Margaret L. Curry

From Wikipedia, the free encyclopedia
Jump to navigation Jump to search

Margaret L. Curry
Margaret L. Curry.jpg
Margaret L. Taylor

(1898-07-16)July 16, 1898
Died February 14, 1986(1986-02-14) (aged 87)
Residence Englewood, Colorado
Nationality American
Education B.A. music, Colorado State College of Education
M.S. social studies, University of Denver
Occupation State parole officer
Years active 1952–1970
Employer Colorado Department of Corrections
Spouse(s) Arthur D. Curry
Children 2
Awards Colorado Women's Hall of Fame, 1996

Margaret L. Taylor Curry (July 16, 1898 – February 14, 1986)[1] was an American state parole officer, medical social worker, child welfare worker, and music teacher. In 1952 she became the first female parole officer for the Colorado Department of Corrections. During her 18-year tenure, she was the only female officer supervising adult inmates and parolees. She introduced vocational training, high school equivalency courses, and self-improvement classes to further the rehabilitation of women prisoners. She was inducted into the Colorado Women's Hall of Fame in 1996.

Early life and education

Margaret L. Taylor was born on a ranch near Meeker, Colorado.[1] She graduated from high school in Meeker[2] and attended Colorado State College of Education in Greeley, where she earned her bachelor's degree in music.[1]

Early career

After graduation, she began teaching music, piano, and voice in public schools in Greeley, Fort Morgan, and Ault.[2] During the Great Depression, she and her husband moved their family from town to town across the state, looking for jobs.[1] Curry worked for two and a half years in the Department of Public Welfare in Trinidad.[2] The family finally settled in Denver, where the Currys purchased a "cottage camp" (motel) and grocery store.[1]

In 1941, at the age of 43, Curry pursued a master's degree in social studies at the University of Denver.[1] She spent two years as a medical social worker with the American Red Cross, stationed at the Fitzsimons General Hospital, and eight years as a child welfare worker for Arapahoe County.[2]

With the opening of the state's parole department, Curry sat for the civil service examination, receiving the highest grade possible.[1] On July 1, 1952, she was appointed as the first female parole officer for the Colorado Department of Corrections, at a starting salary of $305 per month.[1]

Parole officer

With an average caseload of 42 women, Curry supervised inmates aged 15 to 65 in the Cañon City Penitentiary and the Colorado State Reformatory for Women.[3] These inmates had been convicted of a range of crimes, including embezzlement and murder.[3] Before Curry's arrival, the only work activity afforded to women prisoners was the washing and ironing of the clothes of the male prisoners.[3][4] Curry introduced vocational training programs staffed by volunteers to teach the women sewing and hairdressing, established high school equivalency courses, and hired a modeling agency to offer self-improvement classes.[3]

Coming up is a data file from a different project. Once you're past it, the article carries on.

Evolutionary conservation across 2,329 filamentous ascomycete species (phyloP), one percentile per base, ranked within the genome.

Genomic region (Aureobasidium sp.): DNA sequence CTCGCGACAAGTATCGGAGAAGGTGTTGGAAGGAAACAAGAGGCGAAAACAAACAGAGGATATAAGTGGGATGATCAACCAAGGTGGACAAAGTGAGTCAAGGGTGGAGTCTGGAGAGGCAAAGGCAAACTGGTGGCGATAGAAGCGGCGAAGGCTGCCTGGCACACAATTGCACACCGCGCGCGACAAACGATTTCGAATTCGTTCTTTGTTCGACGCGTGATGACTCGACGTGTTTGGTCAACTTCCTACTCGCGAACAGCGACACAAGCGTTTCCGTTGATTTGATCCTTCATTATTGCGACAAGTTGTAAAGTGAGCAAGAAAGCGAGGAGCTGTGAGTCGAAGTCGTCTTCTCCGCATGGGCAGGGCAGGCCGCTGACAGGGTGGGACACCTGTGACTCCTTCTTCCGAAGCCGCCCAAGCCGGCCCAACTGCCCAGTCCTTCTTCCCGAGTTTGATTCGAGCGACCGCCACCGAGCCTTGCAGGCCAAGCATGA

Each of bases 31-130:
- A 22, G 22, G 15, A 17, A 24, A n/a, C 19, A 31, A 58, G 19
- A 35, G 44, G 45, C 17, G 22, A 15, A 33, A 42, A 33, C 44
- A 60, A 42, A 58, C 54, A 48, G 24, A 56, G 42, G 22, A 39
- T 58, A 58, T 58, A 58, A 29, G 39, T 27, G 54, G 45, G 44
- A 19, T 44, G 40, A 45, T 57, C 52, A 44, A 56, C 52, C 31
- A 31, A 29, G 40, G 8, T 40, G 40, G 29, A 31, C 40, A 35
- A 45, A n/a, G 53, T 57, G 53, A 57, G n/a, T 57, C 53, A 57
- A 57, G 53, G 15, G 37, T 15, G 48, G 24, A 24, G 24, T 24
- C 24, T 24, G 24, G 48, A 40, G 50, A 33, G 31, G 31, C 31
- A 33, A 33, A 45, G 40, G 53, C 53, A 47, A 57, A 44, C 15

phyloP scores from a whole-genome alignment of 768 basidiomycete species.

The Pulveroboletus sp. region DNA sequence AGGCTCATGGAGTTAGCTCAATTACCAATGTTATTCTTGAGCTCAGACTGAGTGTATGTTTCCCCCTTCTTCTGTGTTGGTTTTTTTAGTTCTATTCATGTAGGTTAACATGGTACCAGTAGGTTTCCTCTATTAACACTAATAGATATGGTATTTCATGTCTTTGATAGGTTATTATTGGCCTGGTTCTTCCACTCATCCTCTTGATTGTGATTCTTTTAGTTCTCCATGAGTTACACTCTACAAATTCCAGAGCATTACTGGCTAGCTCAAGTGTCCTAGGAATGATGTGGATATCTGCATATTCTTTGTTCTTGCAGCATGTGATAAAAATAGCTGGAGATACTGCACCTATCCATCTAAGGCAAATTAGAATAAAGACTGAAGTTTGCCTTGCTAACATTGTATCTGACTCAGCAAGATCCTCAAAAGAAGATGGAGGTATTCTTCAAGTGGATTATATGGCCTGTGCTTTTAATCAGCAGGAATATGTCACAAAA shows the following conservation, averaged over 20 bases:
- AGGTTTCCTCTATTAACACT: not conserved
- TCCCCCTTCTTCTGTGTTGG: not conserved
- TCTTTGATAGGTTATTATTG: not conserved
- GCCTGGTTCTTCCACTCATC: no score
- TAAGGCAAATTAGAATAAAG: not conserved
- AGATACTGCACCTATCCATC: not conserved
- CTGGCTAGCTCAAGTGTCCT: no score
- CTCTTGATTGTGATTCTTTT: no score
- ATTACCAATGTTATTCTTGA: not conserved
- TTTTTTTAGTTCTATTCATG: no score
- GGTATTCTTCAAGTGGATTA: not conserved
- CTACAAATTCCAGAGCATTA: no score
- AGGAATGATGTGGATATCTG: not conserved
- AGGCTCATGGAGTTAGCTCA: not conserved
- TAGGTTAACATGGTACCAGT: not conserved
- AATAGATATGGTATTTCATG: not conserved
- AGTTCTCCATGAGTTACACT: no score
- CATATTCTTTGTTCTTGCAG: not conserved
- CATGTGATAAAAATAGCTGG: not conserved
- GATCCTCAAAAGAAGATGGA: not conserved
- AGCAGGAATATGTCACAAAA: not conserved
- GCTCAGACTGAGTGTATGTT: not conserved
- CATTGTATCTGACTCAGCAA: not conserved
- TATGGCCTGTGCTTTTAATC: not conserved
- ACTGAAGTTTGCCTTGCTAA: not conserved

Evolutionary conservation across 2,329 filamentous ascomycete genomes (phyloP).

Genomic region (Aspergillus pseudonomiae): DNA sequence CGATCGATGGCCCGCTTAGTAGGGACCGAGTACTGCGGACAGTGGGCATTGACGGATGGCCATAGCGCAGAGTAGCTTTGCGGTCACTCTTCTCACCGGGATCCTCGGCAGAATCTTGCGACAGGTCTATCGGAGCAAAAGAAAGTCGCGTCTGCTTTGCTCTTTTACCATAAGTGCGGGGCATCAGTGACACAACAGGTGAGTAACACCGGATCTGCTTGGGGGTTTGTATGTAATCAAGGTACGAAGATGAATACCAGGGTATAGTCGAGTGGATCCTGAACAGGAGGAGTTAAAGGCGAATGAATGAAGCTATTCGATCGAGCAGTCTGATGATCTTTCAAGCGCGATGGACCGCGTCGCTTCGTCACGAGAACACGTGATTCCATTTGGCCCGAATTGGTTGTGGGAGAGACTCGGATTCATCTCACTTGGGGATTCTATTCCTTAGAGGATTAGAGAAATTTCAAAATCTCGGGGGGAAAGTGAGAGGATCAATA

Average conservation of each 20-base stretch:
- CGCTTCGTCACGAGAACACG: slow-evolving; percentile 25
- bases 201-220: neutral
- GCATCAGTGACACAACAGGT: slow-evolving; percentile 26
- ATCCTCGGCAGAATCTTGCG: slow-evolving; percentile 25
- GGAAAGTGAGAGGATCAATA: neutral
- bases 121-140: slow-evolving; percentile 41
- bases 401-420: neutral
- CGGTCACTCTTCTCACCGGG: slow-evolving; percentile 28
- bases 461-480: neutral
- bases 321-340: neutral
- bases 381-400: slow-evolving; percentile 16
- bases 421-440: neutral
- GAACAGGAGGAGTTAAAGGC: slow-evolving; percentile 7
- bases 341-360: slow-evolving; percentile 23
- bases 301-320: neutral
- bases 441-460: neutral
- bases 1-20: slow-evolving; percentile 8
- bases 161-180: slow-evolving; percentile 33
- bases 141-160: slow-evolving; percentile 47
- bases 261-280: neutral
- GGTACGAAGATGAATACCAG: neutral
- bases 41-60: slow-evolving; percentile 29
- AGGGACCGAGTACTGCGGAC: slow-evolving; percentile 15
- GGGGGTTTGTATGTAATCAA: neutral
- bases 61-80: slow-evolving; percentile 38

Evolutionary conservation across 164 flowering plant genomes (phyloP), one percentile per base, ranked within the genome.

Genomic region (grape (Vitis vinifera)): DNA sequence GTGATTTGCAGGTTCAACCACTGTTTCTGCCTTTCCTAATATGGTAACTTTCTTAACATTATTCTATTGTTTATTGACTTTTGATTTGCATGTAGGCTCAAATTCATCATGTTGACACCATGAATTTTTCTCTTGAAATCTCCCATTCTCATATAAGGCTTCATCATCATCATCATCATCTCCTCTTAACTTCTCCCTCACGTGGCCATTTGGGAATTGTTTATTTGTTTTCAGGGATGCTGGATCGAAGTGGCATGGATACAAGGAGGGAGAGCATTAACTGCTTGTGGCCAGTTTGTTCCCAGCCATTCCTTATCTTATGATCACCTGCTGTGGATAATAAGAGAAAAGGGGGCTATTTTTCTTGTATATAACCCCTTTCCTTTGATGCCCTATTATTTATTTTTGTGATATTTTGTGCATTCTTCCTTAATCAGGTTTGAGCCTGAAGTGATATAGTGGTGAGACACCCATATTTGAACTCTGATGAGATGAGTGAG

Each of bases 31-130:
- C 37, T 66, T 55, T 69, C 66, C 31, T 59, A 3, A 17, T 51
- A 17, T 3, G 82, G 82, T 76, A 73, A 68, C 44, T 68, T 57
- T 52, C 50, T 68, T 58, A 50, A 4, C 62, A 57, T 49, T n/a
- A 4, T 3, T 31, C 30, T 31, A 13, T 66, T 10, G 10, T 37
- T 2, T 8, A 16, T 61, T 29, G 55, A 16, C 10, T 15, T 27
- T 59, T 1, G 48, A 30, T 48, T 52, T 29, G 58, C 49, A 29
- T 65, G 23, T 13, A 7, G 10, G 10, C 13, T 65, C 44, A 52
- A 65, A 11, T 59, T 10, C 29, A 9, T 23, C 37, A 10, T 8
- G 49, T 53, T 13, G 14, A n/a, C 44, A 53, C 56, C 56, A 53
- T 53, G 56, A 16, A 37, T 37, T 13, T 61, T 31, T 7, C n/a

She also pushed for women's access to the state's pre-parole center, where soon-to-be released prisoners practiced table etiquette and wearing civilian clothing.[3] After their release, she assisted parolees in finding employment.[3]

During her 18-year tenure, Curry was the only female state parole officer supervising adult inmates and parolees.[3] Among her morale-boosting initiatives was the giving of Christmas stockings filled with small gifts to women prisoners in the Cañon City Penitentiary, and holding a supervised Christmas party at her daughter's house for women incarcerated in the Denver County Jail.[5]

Curry retired in 1970 at the age of 71.[6]

Honors and awards

Curry was inducted into the Colorado Women's Hall of Fame in 1996.[4][7]

Personal life

She and her husband, Arthur D. Curry, had two children.[1] After her husband's death in 1958, she resided in Englewood, Colorado.[6] At the age of 87 she sustained a wrist fracture after slipping on some ice; she died from medical complications on February 14, 1986.[6]


  1. ^ a b c d e f g h i Varnell 1999, p. 130.
  2. ^ a b c d "Women's Clubs to Hear State Parole Officer". Colorado Springs Gazette-Telegraph. January 22, 1967. p. 39.
  3. ^ a b c d e f g Varnell 1999, p. 131.
  4. ^ a b "Margaret L. Curry". Colorado Women's Hall of Fame. 2017. Retrieved January 12, 2018.
  5. ^ Varnell 1999, pp. 129–130.
  6. ^ a b c Varnell 1999, p. 132.
  7. ^ Denzer, Dawn (April 8, 1996). "Hall of Fame Adds Stars to Firmament". Rocky Mountain News. Archived from the original on January 12, 2018. Retrieved January 12, 2018 – via HighBeam. (Subscription required (help)).


  • Varnell, Jeanne (1999). Women of Consequence: The Colorado Women's Hall of Fame. Big Earth Publishing. ISBN 1555662145.

Retrieved from ""
This content was retrieved from Wikipedia :
This page is based on the copyrighted Wikipedia article "Margaret L. Curry"; it is used under the Creative Commons Attribution-ShareAlike 3.0 Unported License (CC-BY-SA). You may redistribute it, verbatim or modified, providing that you comply with the terms of the CC-BY-SA